The last great cycle of ice stagnated and melted a mere couple minutes to midnight on December 31st (about 10 000 years ago). Melt-water streams washed and sorted the gravels and sands of the Morton Esker. Now, Tackaberry & Sons provide us with that Cinderella of mineral troves, gravel for homes and roads. Local basins such as the Big Rideau were brimming full of turquoise melt-water. Their waves left a sequence of sandy strands metres above present-day shores. Annual layers of fertile silts and clays filtered to the floors of receding lakes like Beverly and Newboro. Recently, international ploughmen and women furrowed these rich soils near Crosby. The salty waves of the Champlain Sea left shorelines near North Gower. Like in Holland, prosperous farms and a world-famous Agricultural College now thrive on its clay beds and beaches. No dikes and windmills are necessary. The Champlain Sea drained away of natural accord. Not so in Holland.
A mere minute to midnight in our almanac of our planet. Ancestors of native Americans were trekking northward through the newly-revealed landscape of Leeds. Twenty seconds to midnight and a man called Moses led his people across waters in another more distant fracture in our Earth's fragile shell, the Red Sea Rift. Fifteen seconds to midnight, the first Christmas occurred along the Jordan Valley, part of that same distant fracture. Two seconds to go. Samuel de Champlain was exploring woods and warfare between the valleys of the Ottawa and St. Lawrence. One second before midnight, our pioneer ancestors were clearing land, building villages and constructing a canal within the panorama from Spy Rock.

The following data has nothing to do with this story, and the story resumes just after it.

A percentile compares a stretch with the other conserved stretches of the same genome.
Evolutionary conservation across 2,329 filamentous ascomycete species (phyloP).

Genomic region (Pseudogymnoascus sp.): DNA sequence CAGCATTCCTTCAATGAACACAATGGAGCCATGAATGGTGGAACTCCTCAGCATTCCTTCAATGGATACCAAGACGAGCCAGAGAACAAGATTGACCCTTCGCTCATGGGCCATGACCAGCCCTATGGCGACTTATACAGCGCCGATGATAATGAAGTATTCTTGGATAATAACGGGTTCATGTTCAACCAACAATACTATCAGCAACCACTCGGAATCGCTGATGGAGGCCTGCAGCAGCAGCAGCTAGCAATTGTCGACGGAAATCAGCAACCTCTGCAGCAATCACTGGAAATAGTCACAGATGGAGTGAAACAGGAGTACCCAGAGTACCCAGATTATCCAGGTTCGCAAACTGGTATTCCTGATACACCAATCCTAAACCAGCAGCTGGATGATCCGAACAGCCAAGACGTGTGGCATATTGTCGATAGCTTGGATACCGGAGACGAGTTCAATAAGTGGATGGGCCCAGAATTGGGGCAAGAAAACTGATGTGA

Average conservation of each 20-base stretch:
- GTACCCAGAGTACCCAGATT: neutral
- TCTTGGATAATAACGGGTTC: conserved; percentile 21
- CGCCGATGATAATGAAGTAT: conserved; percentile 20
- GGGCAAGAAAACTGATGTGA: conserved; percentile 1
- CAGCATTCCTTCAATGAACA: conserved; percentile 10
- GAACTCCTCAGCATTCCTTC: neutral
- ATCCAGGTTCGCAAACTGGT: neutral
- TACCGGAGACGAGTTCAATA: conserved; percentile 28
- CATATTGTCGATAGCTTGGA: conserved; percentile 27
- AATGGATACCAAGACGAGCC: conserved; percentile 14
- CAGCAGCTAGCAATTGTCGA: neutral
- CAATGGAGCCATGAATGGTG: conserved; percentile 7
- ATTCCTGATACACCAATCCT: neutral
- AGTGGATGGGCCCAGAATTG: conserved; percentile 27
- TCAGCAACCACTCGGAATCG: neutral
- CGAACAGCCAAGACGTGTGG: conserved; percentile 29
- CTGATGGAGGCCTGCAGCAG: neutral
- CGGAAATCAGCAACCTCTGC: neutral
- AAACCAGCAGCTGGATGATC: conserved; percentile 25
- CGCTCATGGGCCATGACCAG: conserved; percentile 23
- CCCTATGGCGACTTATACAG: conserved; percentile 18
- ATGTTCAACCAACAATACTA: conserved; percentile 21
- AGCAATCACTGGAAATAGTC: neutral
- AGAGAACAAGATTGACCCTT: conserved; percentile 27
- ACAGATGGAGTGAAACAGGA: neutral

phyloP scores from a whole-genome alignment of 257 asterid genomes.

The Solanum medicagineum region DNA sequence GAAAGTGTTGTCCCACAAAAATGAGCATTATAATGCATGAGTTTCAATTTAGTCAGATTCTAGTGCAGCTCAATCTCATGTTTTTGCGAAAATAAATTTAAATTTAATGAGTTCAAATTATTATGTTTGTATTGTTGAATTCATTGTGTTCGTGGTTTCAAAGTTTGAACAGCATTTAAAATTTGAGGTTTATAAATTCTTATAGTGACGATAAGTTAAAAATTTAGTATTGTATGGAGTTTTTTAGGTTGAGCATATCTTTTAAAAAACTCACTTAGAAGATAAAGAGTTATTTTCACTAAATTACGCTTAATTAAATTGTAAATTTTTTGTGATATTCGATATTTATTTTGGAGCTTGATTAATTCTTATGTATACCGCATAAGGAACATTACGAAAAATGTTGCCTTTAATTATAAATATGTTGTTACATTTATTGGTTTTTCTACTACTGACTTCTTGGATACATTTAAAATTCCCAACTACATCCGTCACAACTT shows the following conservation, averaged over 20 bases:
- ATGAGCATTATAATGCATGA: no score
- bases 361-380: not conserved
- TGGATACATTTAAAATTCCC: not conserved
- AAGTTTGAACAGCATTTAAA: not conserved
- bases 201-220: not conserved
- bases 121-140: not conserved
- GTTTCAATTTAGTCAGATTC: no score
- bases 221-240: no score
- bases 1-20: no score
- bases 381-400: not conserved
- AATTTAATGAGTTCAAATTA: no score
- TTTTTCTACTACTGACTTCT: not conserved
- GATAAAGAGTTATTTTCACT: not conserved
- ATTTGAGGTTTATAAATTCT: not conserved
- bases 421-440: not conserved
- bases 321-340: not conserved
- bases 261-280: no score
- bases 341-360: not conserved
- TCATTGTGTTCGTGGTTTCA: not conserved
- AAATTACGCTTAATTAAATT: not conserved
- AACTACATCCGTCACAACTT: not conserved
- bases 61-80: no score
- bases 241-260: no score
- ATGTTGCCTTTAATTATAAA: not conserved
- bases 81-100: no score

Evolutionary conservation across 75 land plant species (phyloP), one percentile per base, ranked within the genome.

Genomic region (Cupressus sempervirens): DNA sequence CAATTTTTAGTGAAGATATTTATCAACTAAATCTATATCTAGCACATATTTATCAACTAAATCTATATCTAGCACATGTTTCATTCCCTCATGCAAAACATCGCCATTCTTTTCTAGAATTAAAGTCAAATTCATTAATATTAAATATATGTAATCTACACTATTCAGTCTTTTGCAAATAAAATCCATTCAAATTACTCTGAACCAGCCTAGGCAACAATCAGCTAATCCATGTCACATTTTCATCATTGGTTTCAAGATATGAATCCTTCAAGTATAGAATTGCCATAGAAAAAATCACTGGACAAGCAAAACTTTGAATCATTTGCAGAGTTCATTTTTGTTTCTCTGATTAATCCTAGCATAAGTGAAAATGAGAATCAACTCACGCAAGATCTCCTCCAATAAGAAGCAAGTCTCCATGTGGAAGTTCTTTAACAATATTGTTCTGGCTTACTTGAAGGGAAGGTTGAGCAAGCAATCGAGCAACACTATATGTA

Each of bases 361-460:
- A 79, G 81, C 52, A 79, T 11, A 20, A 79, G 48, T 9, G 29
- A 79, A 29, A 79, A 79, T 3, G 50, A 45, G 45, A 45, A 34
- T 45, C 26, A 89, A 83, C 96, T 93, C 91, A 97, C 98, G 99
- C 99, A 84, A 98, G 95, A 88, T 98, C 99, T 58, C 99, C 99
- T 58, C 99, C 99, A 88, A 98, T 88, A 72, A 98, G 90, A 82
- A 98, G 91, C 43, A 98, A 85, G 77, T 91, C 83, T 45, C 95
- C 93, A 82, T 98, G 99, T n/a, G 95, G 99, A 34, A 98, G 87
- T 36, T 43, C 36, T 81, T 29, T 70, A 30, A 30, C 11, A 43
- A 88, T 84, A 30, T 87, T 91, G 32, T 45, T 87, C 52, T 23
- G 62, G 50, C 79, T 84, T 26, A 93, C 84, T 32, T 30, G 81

Spring time from Spy Rock. It is a spring-time in annual scale from the known of winter past to summer, a future of promises, of hopes, of unknowns; of new leaves on the trees and new boats on the lake. The melting of the most recent Ice Age. That was a spring-time in millennial scale from a barren and frigid glacial past to a time of warmth, of forests and lakes, of habitat for deer and for people who brought with them their hopes and unknowns. The coming of the Paleozoic Seas. That was a spring-time in geologic scale from barren and hostile lands of the pre-Cambrian to a time of seas teeming with life, exploring every available niche of promise and overcoming the unknowns onto land and into air.
Yes, Albert. time is indeed relative. And humans, a product of accelerated change in Nature have become the creator of change, at least temporarily in our own conceit.
(1) Interpretive Structural Map of Westport Map Area,
Fig. 21, 1967 Centennial Publication. Geological Survey of Canada
(2) Surficial Materials and Terrain Features, Ottawa-Hull,
Map 1425A, 1977. Geological Survey of Canada
Geology/Natural History tours are sponsored annually by the Bastard and S. Burgess Heritage Society on the third Sunday afternoon of September (subject to weather) when we look at some of the sites of significance in our local and very rich natural history.